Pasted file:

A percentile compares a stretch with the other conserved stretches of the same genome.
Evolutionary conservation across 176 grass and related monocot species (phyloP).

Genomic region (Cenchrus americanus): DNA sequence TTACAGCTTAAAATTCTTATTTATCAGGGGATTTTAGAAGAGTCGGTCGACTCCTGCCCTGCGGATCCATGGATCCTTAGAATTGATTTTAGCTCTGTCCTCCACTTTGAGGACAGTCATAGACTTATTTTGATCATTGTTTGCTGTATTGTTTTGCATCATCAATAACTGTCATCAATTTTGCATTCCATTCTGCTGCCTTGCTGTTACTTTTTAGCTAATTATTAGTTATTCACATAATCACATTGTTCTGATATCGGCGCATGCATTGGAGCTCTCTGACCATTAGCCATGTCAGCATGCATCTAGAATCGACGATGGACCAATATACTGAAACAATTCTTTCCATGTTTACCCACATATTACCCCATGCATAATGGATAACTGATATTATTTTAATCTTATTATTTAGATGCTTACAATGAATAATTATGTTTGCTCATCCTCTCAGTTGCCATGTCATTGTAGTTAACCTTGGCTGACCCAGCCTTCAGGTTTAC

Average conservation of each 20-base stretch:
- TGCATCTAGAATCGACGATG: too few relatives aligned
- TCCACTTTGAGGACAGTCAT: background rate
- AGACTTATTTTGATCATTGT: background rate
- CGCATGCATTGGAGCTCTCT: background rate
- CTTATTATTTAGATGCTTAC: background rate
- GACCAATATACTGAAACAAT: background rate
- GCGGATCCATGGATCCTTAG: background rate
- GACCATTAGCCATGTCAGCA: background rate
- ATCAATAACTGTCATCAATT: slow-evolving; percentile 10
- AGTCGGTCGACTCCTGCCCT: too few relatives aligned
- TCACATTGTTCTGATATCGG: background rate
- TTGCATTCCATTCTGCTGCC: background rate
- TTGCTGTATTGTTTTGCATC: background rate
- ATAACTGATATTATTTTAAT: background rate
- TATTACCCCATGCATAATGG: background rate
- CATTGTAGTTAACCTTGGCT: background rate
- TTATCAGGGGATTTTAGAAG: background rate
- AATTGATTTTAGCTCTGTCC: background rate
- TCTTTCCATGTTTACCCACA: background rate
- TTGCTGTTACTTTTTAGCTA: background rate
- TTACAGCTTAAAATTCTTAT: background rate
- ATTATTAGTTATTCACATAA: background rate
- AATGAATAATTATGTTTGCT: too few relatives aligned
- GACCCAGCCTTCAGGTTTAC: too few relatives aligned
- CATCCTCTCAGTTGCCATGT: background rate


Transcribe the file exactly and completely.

A percentile compares a stretch with the other conserved stretches of the same genome.
Evolutionary conservation across 176 grass and related monocot species (phyloP).

Genomic region (Cenchrus americanus): DNA sequence TTACAGCTTAAAATTCTTATTTATCAGGGGATTTTAGAAGAGTCGGTCGACTCCTGCCCTGCGGATCCATGGATCCTTAGAATTGATTTTAGCTCTGTCCTCCACTTTGAGGACAGTCATAGACTTATTTTGATCATTGTTTGCTGTATTGTTTTGCATCATCAATAACTGTCATCAATTTTGCATTCCATTCTGCTGCCTTGCTGTTACTTTTTAGCTAATTATTAGTTATTCACATAATCACATTGTTCTGATATCGGCGCATGCATTGGAGCTCTCTGACCATTAGCCATGTCAGCATGCATCTAGAATCGACGATGGACCAATATACTGAAACAATTCTTTCCATGTTTACCCACATATTACCCCATGCATAATGGATAACTGATATTATTTTAATCTTATTATTTAGATGCTTACAATGAATAATTATGTTTGCTCATCCTCTCAGTTGCCATGTCATTGTAGTTAACCTTGGCTGACCCAGCCTTCAGGTTTAC

Average conservation of each 20-base stretch:
- TGCATCTAGAATCGACGATG: too few relatives aligned
- TCCACTTTGAGGACAGTCAT: background rate
- AGACTTATTTTGATCATTGT: background rate
- CGCATGCATTGGAGCTCTCT: background rate
- CTTATTATTTAGATGCTTAC: background rate
- GACCAATATACTGAAACAAT: background rate
- GCGGATCCATGGATCCTTAG: background rate
- GACCATTAGCCATGTCAGCA: background rate
- ATCAATAACTGTCATCAATT: slow-evolving; percentile 10
- AGTCGGTCGACTCCTGCCCT: too few relatives aligned
- TCACATTGTTCTGATATCGG: background rate
- TTGCATTCCATTCTGCTGCC: background rate
- TTGCTGTATTGTTTTGCATC: background rate
- ATAACTGATATTATTTTAAT: background rate
- TATTACCCCATGCATAATGG: background rate
- CATTGTAGTTAACCTTGGCT: background rate
- TTATCAGGGGATTTTAGAAG: background rate
- AATTGATTTTAGCTCTGTCC: background rate
- TCTTTCCATGTTTACCCACA: background rate
- TTGCTGTTACTTTTTAGCTA: background rate
- TTACAGCTTAAAATTCTTAT: background rate
- ATTATTAGTTATTCACATAA: background rate
- AATGAATAATTATGTTTGCT: too few relatives aligned
- GACCCAGCCTTCAGGTTTAC: too few relatives aligned
- CATCCTCTCAGTTGCCATGT: background rate